Modern anesthetic practice and Dr. Horace Wells’ personal descent into darkness began in Hartford on the same night: Dec. 10, 1844.
That evening, according to the book Ether Day by Julie M. Fenster, Wells — an intelligent and ambitious 29-year-old dentist — and his wife, Elizabeth, saw a demonstration on nitrous oxide, better known as laughing gas. Later Elizabeth would remember the night as the beginning of “an unspeakable evil.”
Nitrous oxide was first synthesized in 1772. Seven decades later its potential as a painkiller in dental and other procedures had not yet been realized. Dentists and surgeons of the era operated without painkillers, using belts or assistants to hold their patients down. Often the screams of those they were trying to help was the soundtrack to their work.
True to its nickname, laughing gas was not taken seriously. It was used as a recreational drug, and the demonstration Wells and his wife attended in Hartford had the feel of a sideshow attraction. But during it Wells noticed that one volunteer who inhaled the gas bumped his leg and was bleeding, but didn’t feel any pain. Wells wondered if this effect could be translated to the operating table.
The next day he obtained a supply of nitrous oxide and began to experiment on himself, which was in keeping with the practice of the day. He inhaled a large dose of nitrous oxide and had a dentist colleague remove one of his teeth. Wells felt nothing during the normally painful procedure and immediately incorporated use of the gas into his dental practice.
A month later, on Jan. 20, 1845, Wells traveled to Boston to give a demonstration to medical students at Massachusetts General Hospital. He enlisted the help of a friend and former apprentice, William T.G. Morton. It was a turning point in both men’s lives.
The students and staff at the hospital didn’t take laughing gas seriously, viewing it with the same condescension some view medical marijuana with today. As Wells’ demonstration began, they watched with skepticism. Working with a student volunteer, Wells administered the gas and pulled a tooth from his mouth. During the operation, the student volunteer let out what was later described by some onlookers as a groan of what appeared to be pain. The crowd jeered at Wells. Nevermind that the patient, who was in a daze during the operation, would say afterward that he felt almost no pain in the procedure. By that point nobody was listening. The demonstration was already a debacle.
“The excitement of this adventure brought on an illness from which I did not recover for many months,” Wells wrote.
Morton, not so coincidentally, began to perform “painless dentistry” the September after Wells’ demonstration using ether, a chemical with similar pain-killing properties as nitrous oxide. On Oct. 16, Morton, like his mentor before him, was invited to the operating theater of Massachusetts General Hospital to demonstrate ether’s use in surgery. Morton administered ether to a patient, then a surgeon removed a tumor from the patient’s neck. The patient felt no pain. It was a pivotal moment in medical history. The operating theater was dubbed The Ether Dome and the day became known as “Ether Day.”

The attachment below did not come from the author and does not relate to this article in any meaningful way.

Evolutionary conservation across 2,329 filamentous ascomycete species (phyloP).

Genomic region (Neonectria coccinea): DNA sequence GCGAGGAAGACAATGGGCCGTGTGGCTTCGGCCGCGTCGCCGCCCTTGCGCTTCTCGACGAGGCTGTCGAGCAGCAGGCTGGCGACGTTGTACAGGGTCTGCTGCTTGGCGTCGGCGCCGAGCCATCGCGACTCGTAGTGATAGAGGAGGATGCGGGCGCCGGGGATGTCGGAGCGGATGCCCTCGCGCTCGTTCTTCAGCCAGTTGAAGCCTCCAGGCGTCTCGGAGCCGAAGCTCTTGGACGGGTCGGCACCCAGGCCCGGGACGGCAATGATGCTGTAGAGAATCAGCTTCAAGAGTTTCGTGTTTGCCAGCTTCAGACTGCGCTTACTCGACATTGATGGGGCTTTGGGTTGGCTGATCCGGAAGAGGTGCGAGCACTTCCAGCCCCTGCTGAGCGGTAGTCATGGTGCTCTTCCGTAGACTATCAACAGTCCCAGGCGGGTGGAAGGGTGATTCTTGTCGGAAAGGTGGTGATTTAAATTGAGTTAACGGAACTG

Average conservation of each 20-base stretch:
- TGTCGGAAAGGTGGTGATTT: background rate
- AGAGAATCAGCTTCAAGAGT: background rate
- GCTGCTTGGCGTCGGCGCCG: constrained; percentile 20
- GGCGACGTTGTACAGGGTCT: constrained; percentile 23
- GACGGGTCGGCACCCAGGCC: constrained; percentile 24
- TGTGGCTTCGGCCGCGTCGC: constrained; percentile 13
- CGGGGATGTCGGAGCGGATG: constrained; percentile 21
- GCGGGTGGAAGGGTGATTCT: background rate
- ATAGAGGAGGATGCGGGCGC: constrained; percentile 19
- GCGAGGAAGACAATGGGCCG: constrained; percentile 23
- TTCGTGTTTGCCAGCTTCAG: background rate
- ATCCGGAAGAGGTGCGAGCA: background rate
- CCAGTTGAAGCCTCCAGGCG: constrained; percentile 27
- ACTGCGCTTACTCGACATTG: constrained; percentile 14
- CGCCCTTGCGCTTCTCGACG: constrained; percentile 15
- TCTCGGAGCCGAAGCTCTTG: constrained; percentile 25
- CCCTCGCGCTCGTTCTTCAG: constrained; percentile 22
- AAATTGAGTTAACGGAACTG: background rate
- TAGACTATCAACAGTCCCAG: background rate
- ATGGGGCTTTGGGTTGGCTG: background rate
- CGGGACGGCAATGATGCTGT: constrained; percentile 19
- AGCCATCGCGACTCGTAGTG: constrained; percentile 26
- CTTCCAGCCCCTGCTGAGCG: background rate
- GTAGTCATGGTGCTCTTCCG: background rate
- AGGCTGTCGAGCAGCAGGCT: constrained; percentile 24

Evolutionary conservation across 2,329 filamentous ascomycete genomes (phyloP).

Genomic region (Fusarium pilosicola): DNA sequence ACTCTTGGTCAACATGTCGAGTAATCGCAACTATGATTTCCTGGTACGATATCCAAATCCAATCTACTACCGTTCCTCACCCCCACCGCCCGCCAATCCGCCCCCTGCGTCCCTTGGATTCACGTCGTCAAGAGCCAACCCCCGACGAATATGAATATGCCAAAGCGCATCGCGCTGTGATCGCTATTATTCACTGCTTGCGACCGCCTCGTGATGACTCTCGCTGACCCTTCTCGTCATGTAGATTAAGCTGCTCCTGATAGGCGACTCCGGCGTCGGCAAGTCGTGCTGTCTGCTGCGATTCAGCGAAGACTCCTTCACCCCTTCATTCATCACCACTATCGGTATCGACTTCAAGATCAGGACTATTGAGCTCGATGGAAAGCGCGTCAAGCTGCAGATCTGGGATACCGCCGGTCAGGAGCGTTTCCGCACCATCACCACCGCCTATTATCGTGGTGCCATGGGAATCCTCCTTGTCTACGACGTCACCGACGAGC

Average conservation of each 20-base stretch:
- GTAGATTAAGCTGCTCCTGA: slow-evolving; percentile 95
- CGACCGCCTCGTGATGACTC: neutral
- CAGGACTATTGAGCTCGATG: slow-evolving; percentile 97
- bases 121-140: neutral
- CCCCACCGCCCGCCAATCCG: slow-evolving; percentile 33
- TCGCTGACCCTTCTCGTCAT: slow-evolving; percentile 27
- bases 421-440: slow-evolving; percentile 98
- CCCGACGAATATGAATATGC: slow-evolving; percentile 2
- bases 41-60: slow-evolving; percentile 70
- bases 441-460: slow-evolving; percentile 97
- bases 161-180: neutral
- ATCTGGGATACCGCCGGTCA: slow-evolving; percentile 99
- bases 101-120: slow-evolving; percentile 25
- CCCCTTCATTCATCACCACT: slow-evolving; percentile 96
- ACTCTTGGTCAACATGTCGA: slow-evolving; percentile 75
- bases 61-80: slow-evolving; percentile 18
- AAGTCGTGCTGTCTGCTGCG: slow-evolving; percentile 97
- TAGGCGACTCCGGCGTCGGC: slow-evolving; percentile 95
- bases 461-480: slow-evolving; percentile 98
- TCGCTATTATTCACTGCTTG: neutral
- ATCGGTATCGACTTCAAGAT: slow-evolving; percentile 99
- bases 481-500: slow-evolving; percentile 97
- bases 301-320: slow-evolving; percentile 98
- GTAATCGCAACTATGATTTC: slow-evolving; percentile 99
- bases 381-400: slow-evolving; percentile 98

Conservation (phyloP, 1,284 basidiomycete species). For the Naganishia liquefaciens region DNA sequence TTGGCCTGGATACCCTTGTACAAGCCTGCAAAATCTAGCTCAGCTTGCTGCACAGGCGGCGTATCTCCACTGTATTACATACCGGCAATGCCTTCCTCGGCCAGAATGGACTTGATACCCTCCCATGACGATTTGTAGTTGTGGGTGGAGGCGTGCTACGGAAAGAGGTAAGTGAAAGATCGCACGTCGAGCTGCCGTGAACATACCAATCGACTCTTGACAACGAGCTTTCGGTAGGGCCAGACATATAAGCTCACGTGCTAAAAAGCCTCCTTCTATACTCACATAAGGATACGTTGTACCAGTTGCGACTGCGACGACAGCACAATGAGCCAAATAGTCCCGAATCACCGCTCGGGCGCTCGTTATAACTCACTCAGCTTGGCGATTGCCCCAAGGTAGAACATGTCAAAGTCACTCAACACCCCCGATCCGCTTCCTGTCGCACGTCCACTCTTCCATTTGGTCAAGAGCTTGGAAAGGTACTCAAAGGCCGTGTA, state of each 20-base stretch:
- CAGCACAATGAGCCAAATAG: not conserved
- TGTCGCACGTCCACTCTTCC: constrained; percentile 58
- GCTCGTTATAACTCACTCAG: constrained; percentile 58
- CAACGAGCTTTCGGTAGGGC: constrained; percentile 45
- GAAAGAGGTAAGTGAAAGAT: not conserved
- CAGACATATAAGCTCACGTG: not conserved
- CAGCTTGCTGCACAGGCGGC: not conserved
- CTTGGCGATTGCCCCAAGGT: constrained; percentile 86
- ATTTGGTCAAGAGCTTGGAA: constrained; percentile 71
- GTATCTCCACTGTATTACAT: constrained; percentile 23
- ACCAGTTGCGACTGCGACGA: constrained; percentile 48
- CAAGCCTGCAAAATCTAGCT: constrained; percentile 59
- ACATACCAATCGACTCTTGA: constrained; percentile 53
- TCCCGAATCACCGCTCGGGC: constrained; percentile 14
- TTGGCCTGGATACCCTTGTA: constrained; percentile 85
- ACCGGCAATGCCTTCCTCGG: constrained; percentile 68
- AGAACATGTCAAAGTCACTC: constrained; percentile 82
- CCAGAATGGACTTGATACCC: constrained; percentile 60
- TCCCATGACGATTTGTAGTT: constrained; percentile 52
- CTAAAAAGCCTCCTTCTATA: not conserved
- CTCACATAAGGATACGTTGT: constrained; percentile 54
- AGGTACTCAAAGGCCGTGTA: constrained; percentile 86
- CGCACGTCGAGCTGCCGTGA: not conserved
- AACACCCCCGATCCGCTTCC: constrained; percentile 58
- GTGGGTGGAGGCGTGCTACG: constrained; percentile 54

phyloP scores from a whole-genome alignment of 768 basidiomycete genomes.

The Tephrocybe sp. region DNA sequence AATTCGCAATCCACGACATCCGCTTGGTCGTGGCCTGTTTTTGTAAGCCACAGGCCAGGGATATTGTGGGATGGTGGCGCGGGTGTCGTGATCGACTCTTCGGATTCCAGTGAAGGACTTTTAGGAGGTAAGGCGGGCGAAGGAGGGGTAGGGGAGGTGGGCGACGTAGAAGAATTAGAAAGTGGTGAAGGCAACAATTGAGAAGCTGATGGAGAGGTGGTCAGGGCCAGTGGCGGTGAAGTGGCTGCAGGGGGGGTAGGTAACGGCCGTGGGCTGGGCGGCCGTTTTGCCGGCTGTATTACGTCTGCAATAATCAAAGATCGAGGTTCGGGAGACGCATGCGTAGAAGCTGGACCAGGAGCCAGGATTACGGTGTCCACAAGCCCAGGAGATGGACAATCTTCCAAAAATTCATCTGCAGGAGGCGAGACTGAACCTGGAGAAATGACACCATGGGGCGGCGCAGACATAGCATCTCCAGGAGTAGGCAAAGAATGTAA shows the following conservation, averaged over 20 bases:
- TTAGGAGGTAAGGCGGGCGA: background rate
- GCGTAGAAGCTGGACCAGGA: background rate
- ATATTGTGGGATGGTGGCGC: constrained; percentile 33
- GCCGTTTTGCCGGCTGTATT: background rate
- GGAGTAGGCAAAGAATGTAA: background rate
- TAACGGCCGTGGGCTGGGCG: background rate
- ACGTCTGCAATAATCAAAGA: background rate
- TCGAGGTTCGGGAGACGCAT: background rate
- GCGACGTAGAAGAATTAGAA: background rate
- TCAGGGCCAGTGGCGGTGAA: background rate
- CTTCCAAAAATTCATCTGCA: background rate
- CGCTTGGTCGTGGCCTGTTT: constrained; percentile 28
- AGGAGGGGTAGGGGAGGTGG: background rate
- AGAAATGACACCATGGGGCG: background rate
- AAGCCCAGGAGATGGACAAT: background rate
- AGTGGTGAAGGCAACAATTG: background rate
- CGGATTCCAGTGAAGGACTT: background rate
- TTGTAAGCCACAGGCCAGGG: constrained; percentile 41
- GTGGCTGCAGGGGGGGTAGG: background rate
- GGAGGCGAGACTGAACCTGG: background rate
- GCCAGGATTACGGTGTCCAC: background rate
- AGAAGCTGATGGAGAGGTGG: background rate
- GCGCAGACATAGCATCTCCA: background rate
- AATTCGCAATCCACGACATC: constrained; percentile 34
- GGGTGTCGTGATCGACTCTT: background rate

Forgotten in the enthusiasm for the new technique was the role Wells had played. Morton was clearly inspired by Wells, but would later claim the idea came to him independently. Wells was hurt by this apparent betrayal.
“He wrote letters to William Morton saying if you ever had acknowledged what my share of it was, this would be a whole different thing, but you never said a word about me,” says Elizabeth Egloff, author of Ether Dome, a play she was commissioned to write by Hartford Stage and director Michael Wilson that has been performed in Connecticut, Boston and elsewhere. “It’s hard to say if William Morton felt any guilt because he never expressed any in his letters.”
In 1847, Wells traveled to Paris to petition the medical community there to recognize his contributions to anesthetics. In January 1848, he left his wife and young son in Hartford to move to Manhattan for work. He placed several ads advertising his services and began to experiment on himself with ether and chloroform. He became addicted to the chloroform.
On Friday, Jan. 21, Wells’ 33rd birthday, and three years and one day after his doomed demonstration in Boston, he emerged from his room in a chloroform stupor. Taking to the streets of Manhattan, he burned two prostitutes with spray from a bottle of vitriol, another name for sulfuric acid. Other ladies of the night testified there had been similar attacks the Tuesday before.
Wells admitted to the Friday attacks, but claimed the earlier ones had been performed by a friend. Mortified by his actions, he lamented being known publicly as someone “guilty of a most despicable act.” But he still demonstrated disdain for prostitutes, referring to them as “these miserable creatures” in a letter from prison.
Wells managed to sneak a razor and bottle of chloroform into his cell. On Jan. 24 he doused a handkerchief in chloroform and lodged it in his mouth, securing it there with another handkerchief, then cut a major artery in his thigh with the razor blade. He bled to death.
Twelve days earlier, the Parisian Medical Society had voted him the first to discover and perform surgical operations without pain. Wells died before this news reached him by letter.
Today there is a statue honoring Wells in Bushnell Park in Hartford, and he is sometimes credited as a possible inspiration for Robert Louis Stevenson’s Strange Case of Dr. Jekyll and Mr. Hyde. He is buried in Cedar Hill Cemetery in Hartford where there is a monument in his honor. On the monument are words that seem fitting, even if they are at odds with the horrors of his final days: “There shall be no pain.”
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